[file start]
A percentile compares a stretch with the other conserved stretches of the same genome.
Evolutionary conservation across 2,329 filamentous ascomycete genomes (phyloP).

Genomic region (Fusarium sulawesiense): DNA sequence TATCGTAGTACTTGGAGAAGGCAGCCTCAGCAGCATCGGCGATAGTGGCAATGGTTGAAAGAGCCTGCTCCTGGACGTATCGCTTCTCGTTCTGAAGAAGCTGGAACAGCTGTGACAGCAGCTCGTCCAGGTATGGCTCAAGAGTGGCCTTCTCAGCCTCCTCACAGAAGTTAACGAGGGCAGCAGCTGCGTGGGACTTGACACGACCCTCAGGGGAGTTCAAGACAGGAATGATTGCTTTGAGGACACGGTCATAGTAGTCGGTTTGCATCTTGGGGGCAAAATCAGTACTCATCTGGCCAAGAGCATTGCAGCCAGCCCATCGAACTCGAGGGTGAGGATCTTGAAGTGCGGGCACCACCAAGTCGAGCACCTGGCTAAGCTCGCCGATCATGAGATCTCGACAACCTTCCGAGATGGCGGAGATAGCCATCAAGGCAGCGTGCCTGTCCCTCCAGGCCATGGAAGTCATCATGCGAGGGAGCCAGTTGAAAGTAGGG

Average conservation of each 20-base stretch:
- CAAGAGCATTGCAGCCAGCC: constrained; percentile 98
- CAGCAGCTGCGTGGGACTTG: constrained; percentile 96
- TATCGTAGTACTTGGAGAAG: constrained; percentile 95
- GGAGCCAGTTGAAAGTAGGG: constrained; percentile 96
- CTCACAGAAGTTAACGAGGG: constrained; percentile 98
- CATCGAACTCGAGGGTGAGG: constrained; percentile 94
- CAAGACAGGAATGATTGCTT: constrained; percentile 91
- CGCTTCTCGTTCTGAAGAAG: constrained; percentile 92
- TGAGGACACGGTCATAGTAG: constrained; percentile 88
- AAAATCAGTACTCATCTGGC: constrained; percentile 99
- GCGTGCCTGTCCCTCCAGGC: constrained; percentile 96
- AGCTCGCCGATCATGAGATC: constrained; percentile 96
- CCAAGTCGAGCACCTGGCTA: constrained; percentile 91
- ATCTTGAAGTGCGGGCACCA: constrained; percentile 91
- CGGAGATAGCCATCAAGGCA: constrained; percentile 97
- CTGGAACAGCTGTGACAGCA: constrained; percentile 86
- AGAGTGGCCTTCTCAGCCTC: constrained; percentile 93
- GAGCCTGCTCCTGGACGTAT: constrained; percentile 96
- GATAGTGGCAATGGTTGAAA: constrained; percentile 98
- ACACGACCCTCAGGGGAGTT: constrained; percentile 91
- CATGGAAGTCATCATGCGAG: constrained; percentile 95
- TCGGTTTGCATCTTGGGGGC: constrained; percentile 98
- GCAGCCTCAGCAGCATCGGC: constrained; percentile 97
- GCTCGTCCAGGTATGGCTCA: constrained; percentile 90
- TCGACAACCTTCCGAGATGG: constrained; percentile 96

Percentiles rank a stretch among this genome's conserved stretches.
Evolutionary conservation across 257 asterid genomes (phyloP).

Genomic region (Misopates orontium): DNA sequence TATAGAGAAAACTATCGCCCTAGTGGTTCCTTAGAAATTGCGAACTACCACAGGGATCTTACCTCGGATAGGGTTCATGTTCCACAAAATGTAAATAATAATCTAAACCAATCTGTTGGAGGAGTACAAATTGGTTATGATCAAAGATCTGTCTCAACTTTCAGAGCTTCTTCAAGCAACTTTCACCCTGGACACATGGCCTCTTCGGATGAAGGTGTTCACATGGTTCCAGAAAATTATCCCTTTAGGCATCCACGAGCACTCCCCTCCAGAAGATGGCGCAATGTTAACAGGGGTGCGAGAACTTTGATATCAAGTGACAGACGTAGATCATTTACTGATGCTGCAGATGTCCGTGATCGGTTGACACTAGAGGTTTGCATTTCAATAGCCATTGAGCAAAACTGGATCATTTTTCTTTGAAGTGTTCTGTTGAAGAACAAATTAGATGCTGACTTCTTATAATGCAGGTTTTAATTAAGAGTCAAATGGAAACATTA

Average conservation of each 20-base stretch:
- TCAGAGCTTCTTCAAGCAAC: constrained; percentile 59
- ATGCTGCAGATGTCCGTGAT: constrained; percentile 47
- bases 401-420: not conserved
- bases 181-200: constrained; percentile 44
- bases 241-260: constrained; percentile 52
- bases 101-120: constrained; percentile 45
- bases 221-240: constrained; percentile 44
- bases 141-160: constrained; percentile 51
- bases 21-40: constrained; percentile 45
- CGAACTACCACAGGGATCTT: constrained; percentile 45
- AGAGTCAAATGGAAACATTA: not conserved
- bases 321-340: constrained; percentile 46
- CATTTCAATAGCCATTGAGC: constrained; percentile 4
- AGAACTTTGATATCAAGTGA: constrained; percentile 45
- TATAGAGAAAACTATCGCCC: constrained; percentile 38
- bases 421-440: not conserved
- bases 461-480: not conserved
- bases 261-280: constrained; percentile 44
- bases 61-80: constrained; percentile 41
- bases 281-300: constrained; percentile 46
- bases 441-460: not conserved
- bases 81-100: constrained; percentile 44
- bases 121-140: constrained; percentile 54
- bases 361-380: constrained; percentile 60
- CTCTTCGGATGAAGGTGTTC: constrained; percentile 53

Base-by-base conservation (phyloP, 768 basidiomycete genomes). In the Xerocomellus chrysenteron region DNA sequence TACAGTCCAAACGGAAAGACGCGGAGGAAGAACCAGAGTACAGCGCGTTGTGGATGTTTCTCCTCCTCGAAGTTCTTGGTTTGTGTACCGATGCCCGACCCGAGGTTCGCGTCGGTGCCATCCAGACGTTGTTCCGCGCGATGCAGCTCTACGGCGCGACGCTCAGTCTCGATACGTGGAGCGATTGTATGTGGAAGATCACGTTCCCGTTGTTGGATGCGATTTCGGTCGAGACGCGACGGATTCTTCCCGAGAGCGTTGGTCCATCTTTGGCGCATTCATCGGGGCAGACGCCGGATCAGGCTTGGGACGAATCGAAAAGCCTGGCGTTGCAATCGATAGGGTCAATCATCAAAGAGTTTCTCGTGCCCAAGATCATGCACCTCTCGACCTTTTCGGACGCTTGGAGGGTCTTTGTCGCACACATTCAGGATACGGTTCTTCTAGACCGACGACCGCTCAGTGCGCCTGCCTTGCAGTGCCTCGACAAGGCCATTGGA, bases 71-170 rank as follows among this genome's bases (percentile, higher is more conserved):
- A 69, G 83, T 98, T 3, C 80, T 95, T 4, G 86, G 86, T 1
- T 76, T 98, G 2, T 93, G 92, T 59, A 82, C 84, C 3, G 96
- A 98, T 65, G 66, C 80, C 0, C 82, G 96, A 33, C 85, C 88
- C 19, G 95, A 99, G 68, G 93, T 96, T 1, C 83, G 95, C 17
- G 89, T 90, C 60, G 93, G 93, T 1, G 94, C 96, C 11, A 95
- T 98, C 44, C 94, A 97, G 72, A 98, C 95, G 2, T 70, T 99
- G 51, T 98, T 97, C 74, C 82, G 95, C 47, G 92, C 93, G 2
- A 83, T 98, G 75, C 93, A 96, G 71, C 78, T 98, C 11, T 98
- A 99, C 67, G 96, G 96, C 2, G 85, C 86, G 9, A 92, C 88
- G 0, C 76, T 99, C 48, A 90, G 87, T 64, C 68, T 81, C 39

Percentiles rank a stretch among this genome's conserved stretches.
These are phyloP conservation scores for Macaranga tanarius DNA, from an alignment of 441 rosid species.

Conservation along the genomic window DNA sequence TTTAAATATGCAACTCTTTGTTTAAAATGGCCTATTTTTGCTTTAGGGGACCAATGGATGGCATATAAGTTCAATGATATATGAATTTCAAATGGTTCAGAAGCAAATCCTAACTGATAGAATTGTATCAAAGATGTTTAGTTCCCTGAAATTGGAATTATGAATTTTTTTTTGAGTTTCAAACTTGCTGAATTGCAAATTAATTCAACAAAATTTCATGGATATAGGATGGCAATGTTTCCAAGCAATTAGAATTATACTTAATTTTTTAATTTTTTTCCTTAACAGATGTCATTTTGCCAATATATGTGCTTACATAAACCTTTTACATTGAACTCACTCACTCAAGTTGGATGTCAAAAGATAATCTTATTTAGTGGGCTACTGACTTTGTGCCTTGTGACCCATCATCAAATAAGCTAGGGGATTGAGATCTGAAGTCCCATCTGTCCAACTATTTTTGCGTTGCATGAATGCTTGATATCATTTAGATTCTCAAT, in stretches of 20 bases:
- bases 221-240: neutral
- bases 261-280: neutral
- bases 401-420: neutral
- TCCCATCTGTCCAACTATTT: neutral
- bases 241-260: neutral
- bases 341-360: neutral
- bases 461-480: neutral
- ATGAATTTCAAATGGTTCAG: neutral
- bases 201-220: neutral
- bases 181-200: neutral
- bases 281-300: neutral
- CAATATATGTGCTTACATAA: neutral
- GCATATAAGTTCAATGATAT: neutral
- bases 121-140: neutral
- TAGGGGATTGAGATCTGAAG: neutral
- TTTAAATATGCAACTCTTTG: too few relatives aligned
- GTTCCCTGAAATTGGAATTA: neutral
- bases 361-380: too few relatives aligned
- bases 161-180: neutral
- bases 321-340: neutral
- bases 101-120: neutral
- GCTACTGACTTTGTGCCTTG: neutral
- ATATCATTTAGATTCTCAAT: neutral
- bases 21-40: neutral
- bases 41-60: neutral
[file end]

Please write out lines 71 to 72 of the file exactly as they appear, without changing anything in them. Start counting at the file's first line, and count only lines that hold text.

These are phyloP conservation scores for Macaranga tanarius DNA, from an alignment of 441 rosid species.

Conservation along the genomic window DNA sequence TTTAAATATGCAACTCTTTGTTTAAAATGGCCTATTTTTGCTTTAGGGGACCAATGGATGGCATATAAGTTCAATGATATATGAATTTCAAATGGTTCAGAAGCAAATCCTAACTGATAGAATTGTATCAAAGATGTTTAGTTCCCTGAAATTGGAATTATGAATTTTTTTTTGAGTTTCAAACTTGCTGAATTGCAAATTAATTCAACAAAATTTCATGGATATAGGATGGCAATGTTTCCAAGCAATTAGAATTATACTTAATTTTTTAATTTTTTTCCTTAACAGATGTCATTTTGCCAATATATGTGCTTACATAAACCTTTTACATTGAACTCACTCACTCAAGTTGGATGTCAAAAGATAATCTTATTTAGTGGGCTACTGACTTTGTGCCTTGTGACCCATCATCAAATAAGCTAGGGGATTGAGATCTGAAGTCCCATCTGTCCAACTATTTTTGCGTTGCATGAATGCTTGATATCATTTAGATTCTCAAT, in stretches of 20 bases: